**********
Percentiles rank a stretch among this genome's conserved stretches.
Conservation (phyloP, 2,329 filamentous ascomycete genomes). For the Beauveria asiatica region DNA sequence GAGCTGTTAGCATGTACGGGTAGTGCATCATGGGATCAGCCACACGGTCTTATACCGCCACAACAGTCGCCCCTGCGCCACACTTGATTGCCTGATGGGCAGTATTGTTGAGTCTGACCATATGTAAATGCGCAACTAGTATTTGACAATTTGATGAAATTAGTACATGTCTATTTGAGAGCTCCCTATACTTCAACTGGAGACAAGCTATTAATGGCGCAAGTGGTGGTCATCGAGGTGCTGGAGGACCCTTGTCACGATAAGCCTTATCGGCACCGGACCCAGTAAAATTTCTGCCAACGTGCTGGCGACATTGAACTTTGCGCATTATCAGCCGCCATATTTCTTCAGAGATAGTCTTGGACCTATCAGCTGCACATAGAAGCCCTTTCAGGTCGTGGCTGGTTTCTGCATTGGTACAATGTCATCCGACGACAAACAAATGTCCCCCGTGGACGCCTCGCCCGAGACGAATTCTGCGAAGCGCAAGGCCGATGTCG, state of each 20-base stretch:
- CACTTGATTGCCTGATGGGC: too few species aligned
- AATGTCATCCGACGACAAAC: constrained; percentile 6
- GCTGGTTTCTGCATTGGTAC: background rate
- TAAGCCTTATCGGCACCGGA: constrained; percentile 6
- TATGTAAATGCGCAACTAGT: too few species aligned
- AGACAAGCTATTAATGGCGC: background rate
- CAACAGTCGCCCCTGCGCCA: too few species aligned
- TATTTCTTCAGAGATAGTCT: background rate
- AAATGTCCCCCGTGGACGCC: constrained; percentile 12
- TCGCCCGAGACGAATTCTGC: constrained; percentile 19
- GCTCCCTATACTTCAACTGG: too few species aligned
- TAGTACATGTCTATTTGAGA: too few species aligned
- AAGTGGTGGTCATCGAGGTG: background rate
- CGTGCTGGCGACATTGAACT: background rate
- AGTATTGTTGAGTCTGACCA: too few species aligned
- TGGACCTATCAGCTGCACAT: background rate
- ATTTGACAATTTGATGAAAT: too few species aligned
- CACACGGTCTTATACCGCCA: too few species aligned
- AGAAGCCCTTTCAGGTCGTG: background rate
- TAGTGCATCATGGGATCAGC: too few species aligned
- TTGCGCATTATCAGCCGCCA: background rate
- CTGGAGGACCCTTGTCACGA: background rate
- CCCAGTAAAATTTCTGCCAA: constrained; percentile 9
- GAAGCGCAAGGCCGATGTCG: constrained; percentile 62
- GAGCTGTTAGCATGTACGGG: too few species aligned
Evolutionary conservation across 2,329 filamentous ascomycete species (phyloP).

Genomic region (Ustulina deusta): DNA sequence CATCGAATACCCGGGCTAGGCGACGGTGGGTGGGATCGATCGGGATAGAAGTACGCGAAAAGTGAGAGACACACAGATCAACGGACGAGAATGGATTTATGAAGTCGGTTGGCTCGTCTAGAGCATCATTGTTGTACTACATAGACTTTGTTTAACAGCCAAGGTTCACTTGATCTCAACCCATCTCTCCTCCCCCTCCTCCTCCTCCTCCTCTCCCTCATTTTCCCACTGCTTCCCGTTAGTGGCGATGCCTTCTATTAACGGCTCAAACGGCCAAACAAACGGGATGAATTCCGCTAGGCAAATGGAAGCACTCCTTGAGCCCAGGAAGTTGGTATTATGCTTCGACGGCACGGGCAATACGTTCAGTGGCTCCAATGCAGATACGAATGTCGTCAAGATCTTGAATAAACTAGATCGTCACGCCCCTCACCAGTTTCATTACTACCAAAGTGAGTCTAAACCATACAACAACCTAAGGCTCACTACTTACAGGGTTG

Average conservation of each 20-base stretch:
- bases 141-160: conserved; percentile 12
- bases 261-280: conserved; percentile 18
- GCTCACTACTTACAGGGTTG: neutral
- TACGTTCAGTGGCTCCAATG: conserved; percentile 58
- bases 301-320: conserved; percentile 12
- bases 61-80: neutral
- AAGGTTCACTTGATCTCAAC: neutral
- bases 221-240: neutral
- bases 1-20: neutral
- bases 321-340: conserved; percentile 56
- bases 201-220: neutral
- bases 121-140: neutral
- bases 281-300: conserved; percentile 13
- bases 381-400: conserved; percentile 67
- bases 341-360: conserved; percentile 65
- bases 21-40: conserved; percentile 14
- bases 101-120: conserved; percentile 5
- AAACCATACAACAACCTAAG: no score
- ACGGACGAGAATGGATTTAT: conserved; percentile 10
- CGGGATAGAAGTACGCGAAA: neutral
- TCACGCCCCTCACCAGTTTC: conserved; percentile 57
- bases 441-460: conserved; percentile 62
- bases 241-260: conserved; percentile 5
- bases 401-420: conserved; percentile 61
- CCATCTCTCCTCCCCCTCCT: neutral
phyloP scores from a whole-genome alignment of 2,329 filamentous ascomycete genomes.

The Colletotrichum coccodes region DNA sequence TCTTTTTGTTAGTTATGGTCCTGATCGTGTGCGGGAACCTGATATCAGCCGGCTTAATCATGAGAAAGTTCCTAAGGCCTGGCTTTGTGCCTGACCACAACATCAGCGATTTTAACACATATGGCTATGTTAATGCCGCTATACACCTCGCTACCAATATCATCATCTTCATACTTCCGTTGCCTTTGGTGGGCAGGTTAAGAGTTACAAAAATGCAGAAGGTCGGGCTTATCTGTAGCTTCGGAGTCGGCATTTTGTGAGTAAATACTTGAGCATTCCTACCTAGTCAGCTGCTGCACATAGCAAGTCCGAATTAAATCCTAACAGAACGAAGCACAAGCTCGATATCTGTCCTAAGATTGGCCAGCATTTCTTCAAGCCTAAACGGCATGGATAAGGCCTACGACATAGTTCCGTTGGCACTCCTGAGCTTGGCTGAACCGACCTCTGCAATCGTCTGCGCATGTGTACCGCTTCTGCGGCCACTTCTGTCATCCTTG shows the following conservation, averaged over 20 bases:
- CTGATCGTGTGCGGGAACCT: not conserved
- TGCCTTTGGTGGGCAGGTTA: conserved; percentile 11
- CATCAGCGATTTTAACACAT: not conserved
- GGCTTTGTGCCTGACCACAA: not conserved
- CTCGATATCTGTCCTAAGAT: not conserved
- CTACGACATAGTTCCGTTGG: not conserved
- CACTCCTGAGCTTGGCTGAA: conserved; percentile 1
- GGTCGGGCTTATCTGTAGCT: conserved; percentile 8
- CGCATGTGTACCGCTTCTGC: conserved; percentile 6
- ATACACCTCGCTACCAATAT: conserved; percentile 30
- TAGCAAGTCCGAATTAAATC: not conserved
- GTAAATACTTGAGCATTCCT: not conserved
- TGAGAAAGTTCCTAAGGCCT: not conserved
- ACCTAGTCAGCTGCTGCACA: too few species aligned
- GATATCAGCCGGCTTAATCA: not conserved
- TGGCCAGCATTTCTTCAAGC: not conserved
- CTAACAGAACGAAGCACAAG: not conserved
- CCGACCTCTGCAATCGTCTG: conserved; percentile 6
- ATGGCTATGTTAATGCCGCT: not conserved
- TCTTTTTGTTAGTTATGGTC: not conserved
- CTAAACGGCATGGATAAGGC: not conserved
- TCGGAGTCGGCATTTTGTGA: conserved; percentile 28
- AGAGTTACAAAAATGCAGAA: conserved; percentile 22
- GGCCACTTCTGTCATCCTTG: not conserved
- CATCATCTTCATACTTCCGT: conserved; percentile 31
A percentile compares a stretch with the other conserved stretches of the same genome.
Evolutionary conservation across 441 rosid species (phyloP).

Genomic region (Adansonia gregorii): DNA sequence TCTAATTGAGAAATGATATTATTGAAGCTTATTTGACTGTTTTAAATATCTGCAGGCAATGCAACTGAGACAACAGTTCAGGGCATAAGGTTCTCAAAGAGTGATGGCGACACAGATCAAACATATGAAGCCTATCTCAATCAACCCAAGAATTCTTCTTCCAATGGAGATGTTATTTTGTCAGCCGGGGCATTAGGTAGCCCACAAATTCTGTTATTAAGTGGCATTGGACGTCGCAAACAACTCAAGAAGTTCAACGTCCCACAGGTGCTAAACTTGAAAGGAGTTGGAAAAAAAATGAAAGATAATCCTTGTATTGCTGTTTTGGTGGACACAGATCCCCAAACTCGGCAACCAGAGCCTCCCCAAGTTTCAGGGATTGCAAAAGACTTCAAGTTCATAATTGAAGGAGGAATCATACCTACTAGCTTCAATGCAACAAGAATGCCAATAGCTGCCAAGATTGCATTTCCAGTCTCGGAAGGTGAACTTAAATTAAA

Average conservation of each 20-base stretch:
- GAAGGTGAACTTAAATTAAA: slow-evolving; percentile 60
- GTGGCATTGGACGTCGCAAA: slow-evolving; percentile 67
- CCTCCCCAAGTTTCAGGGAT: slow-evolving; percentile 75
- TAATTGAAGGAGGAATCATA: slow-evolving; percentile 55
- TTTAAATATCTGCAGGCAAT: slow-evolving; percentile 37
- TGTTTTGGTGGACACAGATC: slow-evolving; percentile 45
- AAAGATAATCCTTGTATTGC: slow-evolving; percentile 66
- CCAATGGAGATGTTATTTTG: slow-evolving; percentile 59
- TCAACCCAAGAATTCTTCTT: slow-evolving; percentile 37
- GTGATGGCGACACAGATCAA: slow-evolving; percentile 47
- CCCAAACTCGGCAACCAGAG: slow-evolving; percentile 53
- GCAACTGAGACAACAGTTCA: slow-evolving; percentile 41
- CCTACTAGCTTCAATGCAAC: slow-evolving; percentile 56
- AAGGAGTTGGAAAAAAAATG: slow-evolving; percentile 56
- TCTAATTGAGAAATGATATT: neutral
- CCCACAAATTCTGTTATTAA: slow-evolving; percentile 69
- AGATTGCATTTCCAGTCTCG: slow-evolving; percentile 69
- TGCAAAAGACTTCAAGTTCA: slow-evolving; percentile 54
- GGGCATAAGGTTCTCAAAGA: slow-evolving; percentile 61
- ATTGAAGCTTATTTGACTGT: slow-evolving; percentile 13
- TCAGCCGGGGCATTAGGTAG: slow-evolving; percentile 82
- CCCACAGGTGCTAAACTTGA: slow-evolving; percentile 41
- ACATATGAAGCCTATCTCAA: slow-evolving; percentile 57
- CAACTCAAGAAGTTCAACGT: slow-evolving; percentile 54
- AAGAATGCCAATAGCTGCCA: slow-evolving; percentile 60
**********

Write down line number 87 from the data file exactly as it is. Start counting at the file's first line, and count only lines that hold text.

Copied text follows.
- GAAGGTGAACTTAAATTAAA: slow-evolving; percentile 60